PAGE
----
Gastroesophageal reflux (GERD) is a chronic disease that occurs when stomach contents flow back (reflux) into the food pipe (esophagus). At the lower end of the esophagus, where it joins the stomach, there is a circular ring of muscle called the lower esophageal sphincter (LES). After swallowing, the LES relaxes to allow food to enter the stomach and then contracts to prevent the back-up of food and acid into the esophagus.
Illustration of GERD
However, sometimes the LES is weak or becomes relaxed because the stomach is distended, allowing liquids in the stomach to wash back into the esophagus occasionally in all individuals. Most of these episodes occur shortly after meals, are brief, and do not cause symptoms. Normally, acid reflux should occur only rarely during sleep.
Acid reflux — Acid reflux becomes gastroesophageal reflux disease (GERD) when it causes bothersome symptoms or injury to the esophagus. The amount of acid reflux required to cause GERD varies.
Epidemiology of gastroesophageal reflux
Western dietary habits have made GERD a common disease. Richter and associates reported that 25-40% of Americans experience symptomatic GERD at some point. Approximately 7-10% of Americans experience symptoms of GERD on a daily basis. Because many individuals control symptoms with over-the-counter (OTC) medications and without consulting a medical professional, the actual number of individuals with GERD is probably higher.
No sexual predilection exists: GERD is as common in men as in women. However, the male-to-female incidence ratio for esophagitis is 2:1-3:1. The male-to-female incidence ratio for Barrett esophagus is 10:1. White males are at a greater risk for Barrett esophagus and adenocarcinoma than other populations. GERD occurs in all age groups. The prevalence of GERD increases in people older than 40 years.
Some foods are known to trigger symptoms of GERD. By keeping a food diary, you can identify your trigger foods and change your diet to reduce discomfort. Below is a list of some foods recognized to trigger symptoms of GERD and how they affect the digestive tract:
- Coffee (with or without caffeine) and caffeinated beverages relax the lower esophageal sphincter.
- Citrus fruits and juices such as orange, grapefruit and pineapple have high acid content.
- Tomatoes and processed tomato-based products such as tomato juice, and pasta and pizza sauces are highly acidic.
- Carbonated beverages (fizzy drinks) cause gaseous distension of the stomach (bloating) which increases pressure on the lower esophageal sphincter causing acid reflux.
- Chocolate contains a chemical called methylxanthine fromthe cocoa tree, which is similar to caffeine. It relaxes the lower esophageal sphincter, which causes acid reflux.
- Peppermint, garlic and onions relax the lower esophageal sphincter causing acid reflux.
- Fatty, spicy or fried foods relax the lower esophageal sphincter as well as delay stomach emptying and therefore cause acid reflux.
Risk factors of gastroesophageal reflux
- Hiatal Hernia: Hiatal hernia is associated with an increased risk for GERD. Hiatal hernia can produce a separation of the lower esophageal sphincter (LES) from the crural diaphragm, causing a weakening of the gastroesophageal barrier. The result is a degree of functional incompetence at this barrier.
- Obesity: Obesity in general, and abdominal obesity specifically, is associated with an increased risk for GERD. In a meta-analysis, being categorized as overweight (BMI >25-30 kg/m2) or obese (BMI >30 kg/m2) was associated with GERD symptoms, erosive esophagitis, and esophageal carcinoma. There is also a relationship between visceral adiposity and GERD. Presumably the increased visceral fat leads to increased intra-abdominal and intragastric pressure, resulting in a predisposition for hiatal hernia.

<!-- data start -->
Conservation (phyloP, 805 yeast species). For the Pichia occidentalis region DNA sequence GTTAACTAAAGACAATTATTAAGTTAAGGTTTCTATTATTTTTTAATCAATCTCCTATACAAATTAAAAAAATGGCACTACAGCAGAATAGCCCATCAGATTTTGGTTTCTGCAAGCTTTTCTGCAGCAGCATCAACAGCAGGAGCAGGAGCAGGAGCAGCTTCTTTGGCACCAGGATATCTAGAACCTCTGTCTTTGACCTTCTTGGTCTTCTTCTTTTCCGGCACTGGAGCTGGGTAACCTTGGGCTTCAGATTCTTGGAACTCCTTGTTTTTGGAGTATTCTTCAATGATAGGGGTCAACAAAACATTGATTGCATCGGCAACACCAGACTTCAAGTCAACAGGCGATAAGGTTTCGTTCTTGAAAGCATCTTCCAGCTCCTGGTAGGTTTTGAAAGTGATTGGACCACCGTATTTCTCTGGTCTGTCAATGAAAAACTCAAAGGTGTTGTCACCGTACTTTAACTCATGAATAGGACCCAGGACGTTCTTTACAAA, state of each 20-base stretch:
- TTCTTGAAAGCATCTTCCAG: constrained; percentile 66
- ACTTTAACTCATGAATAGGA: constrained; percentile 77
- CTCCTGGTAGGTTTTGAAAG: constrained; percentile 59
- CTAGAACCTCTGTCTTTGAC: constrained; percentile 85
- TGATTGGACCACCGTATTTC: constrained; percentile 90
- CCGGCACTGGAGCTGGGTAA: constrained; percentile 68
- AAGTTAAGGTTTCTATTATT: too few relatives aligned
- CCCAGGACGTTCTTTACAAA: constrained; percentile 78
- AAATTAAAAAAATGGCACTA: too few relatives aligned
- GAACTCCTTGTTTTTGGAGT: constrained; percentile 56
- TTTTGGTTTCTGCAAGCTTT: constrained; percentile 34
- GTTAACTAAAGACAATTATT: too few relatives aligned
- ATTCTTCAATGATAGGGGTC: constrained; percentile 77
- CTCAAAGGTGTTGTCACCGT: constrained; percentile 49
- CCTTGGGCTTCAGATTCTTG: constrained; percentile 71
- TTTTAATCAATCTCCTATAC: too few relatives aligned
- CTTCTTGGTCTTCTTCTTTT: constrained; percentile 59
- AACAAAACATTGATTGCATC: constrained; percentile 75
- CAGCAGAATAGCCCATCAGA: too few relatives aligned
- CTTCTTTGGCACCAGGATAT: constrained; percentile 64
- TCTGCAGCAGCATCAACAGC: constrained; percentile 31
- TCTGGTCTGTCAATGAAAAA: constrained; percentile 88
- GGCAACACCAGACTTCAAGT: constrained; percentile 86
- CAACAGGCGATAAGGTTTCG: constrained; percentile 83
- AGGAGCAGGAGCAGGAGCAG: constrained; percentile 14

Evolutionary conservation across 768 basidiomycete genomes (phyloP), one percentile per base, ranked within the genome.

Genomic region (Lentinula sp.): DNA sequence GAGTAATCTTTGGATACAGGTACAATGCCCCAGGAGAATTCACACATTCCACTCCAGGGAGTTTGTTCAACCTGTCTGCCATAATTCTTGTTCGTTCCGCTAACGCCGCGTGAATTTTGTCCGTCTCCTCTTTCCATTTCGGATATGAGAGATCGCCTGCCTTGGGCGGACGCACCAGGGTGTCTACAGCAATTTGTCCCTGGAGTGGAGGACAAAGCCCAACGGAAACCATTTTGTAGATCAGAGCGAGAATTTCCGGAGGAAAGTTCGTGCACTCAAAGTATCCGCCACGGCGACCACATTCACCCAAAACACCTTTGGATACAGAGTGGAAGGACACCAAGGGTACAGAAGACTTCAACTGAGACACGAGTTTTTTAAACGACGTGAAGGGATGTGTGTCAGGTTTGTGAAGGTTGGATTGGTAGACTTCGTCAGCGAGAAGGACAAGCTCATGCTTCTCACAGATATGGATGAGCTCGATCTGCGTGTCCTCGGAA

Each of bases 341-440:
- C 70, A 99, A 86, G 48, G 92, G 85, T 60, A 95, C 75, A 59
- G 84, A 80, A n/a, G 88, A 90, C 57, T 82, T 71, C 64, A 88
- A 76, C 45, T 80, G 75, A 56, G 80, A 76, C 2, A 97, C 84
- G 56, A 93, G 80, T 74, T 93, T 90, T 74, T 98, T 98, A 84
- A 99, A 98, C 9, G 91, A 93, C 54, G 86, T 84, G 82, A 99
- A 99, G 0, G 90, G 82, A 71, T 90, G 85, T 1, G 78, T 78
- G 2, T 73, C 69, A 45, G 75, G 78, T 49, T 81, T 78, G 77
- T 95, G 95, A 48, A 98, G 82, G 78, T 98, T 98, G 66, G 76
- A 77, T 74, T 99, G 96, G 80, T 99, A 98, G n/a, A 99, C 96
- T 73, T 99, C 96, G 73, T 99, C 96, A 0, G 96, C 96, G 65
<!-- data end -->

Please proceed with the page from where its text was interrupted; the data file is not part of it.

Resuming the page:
- Metabolic Syndrome: Metabolic syndrome is a risk factor for GERD and its progression. Subjects with hypercholesterolemia, hyperuricemia, enlarged waist circumference, hypertension, low HDL-cholesterol level, hypertriglyceridemia, and a diagnosis of metabolic syndrome were more likely to progress from a nonerosive esophagitis to erosive disease and less likely to regress from erosive to nonerosive states.
Symptoms of gastroesophageal reflux
People who experience heartburn at least two to three times a week may have gastroesophageal reflux disease, or GERD. The most common symptom of GERD, heartburn. Heartburn is experienced as a burning sensation in the center of the chest, which sometimes spreads to the throat; there also may be an acid taste in the throat. Less common symptoms include:
- Stomach pain (pain in the upper abdomen)
- Non-burning chest pain
- Difficulty swallowing (called dysphagia), or food getting stuck
- Painful swallowing (called odynophagia)
- Persistent laryngitis/hoarseness
- Persistent sore throat
- Chronic cough, new onset asthma, or asthma only at night
- Regurgitation of foods/fluids; taste of acid in the throat
- Sense of a lump in the throat
- Worsening dental disease
- Recurrent pneumonia
- Chronic sinusitis
- Waking up with a choking sensation
The following signs and symptoms may indicate a more serious problem, and should be reported to a healthcare provider immediately:
- Difficulty or pain with swallowing (feeling that food gets “stuck”)
- Unexplained weight loss
- Chest pain
- Bleeding (vomiting blood or dark-colored stools)
Complications of gastroesophageal reflux
A number of serious complications can arise in patients with severe gastroesophageal reflux disease.
- Ulcers – Ulcers can form in the esophagus as a result of burning from stomach acid. In some cases, bleeding occurs. You may not be aware of bleeding, but it may be detected in a stool sample with a test called hemocult.
- Stricture – Damage from acid can cause the esophagus to scar and narrow, causing a blockage (stricture) that can cause food or pills to get stuck in the esophagus. The narrowing is caused by scar tissue that develops as a result of ulcers that repeatedly damage and then heal in the esophagus.
- Lung and throat problems – Some people reflux acid into the throat, causing inflammation of the vocal cords, a sore throat, or a hoarse voice. The acid can be inhaled into the lungs and cause a type of pneumonia (aspiration pneumonia) or asthma symptoms. Chronic acid reflux into the lungs may eventually cause permanent lung damage, called pulmonary fibrosis or bronchiectasis.